Jarosław Papis tweeted on Wednesday that according to the platform, the video “infringes on the violent or graphic content policies”.
“There are only documentary scenes [in the video], no drastic content,” Papis was cited as saying by Poland’s dziennik.pl online newspaper.
He added he suspected that YouTube’s reaction was prompted by an actor in the video who was wearing an SS uniform.
“But how can we present an SS soldier not in uniform?” he was quoted as saying by dziennik.pl, which added that Papis was a Polish Jew.
When asked why he thought YouTube took the video down, Papis replied: “I would prefer to think that it is an algorithm at work rather than ill will.”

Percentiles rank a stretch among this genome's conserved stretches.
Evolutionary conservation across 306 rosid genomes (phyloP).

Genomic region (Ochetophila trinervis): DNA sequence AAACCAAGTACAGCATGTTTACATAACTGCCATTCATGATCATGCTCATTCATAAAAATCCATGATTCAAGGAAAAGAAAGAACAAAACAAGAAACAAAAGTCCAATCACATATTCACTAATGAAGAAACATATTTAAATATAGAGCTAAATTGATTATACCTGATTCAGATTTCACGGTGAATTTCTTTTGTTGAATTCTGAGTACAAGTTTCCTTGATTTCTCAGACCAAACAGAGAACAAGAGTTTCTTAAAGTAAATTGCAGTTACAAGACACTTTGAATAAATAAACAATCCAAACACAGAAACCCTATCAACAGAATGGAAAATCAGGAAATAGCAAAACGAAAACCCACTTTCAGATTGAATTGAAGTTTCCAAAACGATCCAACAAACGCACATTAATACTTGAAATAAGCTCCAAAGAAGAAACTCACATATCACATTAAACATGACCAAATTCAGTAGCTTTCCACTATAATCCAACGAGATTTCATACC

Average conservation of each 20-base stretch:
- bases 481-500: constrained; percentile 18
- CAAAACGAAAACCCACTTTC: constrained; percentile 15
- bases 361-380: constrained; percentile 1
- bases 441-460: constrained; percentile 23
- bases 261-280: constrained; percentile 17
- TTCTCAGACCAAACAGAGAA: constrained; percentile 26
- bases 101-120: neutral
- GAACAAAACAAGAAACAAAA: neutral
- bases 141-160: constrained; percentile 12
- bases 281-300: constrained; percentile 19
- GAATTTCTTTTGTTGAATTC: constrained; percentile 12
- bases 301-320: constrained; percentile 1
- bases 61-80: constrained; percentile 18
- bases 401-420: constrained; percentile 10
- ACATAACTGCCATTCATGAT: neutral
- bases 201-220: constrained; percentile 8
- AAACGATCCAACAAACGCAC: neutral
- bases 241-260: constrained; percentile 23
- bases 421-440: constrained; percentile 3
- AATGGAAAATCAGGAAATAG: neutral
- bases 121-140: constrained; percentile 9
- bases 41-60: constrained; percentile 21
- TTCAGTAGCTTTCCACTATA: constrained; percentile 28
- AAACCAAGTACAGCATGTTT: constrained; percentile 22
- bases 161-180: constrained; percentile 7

Papis was also cited as saying that he has appealed against the removal of the video about the Ładoś Group.
The group, led by Aleksander Ładoś, the Polish government-in-exile’s de facto ambassador to Switzerland, is credited with helping potentially thousands of Jews escape from Poland at a time when the country was under Nazi German occupation.
Among those helped by the group in the early stages of the war was Yosef Burg, a Jewish man who later became one of the founding fathers of the state of Israel, according to a report last year.
Poland’s government in August 2018 announced the recovery of a historical archive documenting the effort in which its diplomats helped rescue Jews from the Holocaust during World War II.
The collection originally belonged to Chaim Eiss (1867-1943), an Orthodox Jewish activist who was a member of the Bern-based group led by Ładoś.
The Israel Hayom newspaper last year described Ładoś as an “unsung hero” who led a massive effort to save thousands of Jews from extermination during the Holocaust.